You can see video of the ceremony here. Salvage the Bones, The Swerve, and Inside Out & Back Again are all available for check out from the Library.

Friday, November 11, 2011

REVIEW: How They Croaked: The Awful Ends of the Awfully Famous


Rating: 4/5 Stars
Audience: Middle School
Genre: Juvenile Non-Fiction

Summary: Ever wonder how some of the most famous people in history really died?  This book offers an answer.  Among the people profiled are Julius Caesar, Cleopatra, Marie Curie, Henry VIII, just to name a few.  For example, did you know that Cleopatra really died from a poised hairpin, not an asp as legend tells.  Did you also know that Edgar Allen Poe may have perished from rabies and not alcohol poisoning as alleged? Interspersed between the profiles of the deaths of the famous are interesting factoids about disease, death, and historic trivia.   If you do not like gore or gross tales do not read this book.  

Lucinda's Views:   I really enjoyed this book and read it in under an hour.  It is a quick, interesting read, which captures the reader's interest from the start to the finish.  The interspersed factoids and trivia serve to enlighten the reader and do not detract from the book's content at all. Rather, they add just a dash of fun to an already spicy topic.  A good pick for both reluctant readers and fans of the macabre! 

Tuesday, November 8, 2011

BOOK BATTLE: Lauren Oliver's Delirium vs. Ally Condie's Matched

Welcome to our first Book Battle! Sometimes book plots are SOOO similar that comparison is inevitable, so we thought we'd see how these two romantic dystopias hold up in a head-to-head fight. So, let the battle begin...

First Up: Delirium by Lauren Oliver

In the future, love is considered a disease and teenagers are given a government-mandated "cure" at the age of eighteen. Just before their eighteenth birthday, teens also undergo evaluations to determine their future careers and spouses. Lena doesn't want to end up like her mother and can't wait to get the cure. But then—just months before her procedure—Lena meets Alex, a free-spirited young man who challenges her to question her beliefs.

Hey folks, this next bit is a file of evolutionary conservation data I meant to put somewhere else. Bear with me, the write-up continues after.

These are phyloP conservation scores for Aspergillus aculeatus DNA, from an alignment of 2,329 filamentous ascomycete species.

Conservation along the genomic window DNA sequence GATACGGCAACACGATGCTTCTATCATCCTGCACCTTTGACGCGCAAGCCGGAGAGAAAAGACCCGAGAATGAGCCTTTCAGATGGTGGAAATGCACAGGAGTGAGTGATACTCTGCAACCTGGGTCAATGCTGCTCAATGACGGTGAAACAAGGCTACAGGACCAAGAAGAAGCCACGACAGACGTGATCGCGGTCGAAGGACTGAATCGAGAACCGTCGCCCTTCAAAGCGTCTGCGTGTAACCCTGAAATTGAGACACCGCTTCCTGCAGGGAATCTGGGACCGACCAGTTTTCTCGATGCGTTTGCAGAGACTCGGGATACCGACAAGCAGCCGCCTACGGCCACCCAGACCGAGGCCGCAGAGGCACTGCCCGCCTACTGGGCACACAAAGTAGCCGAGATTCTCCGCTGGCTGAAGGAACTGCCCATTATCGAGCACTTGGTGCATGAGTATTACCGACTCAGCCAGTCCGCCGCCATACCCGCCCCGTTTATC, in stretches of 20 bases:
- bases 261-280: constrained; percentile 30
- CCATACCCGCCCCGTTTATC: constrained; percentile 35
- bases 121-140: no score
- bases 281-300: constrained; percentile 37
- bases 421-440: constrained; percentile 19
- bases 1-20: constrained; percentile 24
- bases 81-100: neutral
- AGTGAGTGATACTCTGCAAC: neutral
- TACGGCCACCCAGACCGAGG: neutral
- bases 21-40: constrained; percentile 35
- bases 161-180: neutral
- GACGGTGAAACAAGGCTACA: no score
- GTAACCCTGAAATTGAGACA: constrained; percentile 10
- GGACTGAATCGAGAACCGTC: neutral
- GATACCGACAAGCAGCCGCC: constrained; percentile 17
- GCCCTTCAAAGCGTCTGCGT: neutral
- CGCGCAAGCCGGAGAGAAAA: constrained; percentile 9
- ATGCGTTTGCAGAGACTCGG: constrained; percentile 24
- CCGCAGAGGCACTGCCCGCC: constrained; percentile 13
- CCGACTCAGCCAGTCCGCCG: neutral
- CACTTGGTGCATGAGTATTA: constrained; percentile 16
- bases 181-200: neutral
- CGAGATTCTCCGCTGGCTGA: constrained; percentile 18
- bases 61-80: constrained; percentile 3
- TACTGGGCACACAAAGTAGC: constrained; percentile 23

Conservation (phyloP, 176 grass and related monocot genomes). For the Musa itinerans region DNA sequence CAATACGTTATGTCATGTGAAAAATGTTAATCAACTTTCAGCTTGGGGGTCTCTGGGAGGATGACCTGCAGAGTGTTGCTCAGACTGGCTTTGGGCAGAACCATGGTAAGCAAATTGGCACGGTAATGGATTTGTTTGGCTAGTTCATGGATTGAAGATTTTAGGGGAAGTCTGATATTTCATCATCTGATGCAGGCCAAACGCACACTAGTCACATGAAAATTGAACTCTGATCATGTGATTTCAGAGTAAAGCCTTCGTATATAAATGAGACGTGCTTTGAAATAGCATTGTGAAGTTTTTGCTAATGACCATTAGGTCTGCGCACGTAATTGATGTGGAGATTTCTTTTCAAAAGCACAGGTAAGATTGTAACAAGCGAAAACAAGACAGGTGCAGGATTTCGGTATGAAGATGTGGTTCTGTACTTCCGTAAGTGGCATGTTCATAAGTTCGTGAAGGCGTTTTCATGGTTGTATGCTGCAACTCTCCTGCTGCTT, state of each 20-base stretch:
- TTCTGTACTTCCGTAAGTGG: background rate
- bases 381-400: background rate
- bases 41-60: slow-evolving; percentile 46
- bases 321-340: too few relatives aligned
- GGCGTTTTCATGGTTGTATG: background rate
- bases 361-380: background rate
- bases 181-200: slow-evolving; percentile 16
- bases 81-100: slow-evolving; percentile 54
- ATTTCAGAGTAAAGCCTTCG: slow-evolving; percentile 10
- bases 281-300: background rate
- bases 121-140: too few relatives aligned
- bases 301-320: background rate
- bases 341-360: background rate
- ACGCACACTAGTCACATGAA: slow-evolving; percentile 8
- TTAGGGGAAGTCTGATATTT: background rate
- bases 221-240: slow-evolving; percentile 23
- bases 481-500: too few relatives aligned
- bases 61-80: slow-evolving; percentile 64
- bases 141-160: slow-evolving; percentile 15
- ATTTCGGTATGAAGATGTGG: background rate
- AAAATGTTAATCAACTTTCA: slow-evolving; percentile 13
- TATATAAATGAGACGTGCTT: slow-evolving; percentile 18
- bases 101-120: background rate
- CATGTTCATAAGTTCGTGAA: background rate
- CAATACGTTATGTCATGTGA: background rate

Tracy's Thoughts:
This book grabbed me right away. In fact, I was avid to read it from the moment I learned Oliver's second book (after the fabulous Before I Fall) was in the works. And for the first several chapters, I was certain that I was going to love everything about it. But for some reason... I didn't.

Don't get me wrong. There are lots of things to love here. First, the writing is gorgeous. Oliver has a very special way with words and is able to create a scene like nobody's business. The sensory detail alone is enough to have me pick up everything and anything she cares to write. Take the following excerpt from Chapter Two:

    The smell of oranges has always reminded me of funerals. On the morning of my evaluation it is the smell that wakes me up. I look at the clock on the bedside table. It's six o'clock.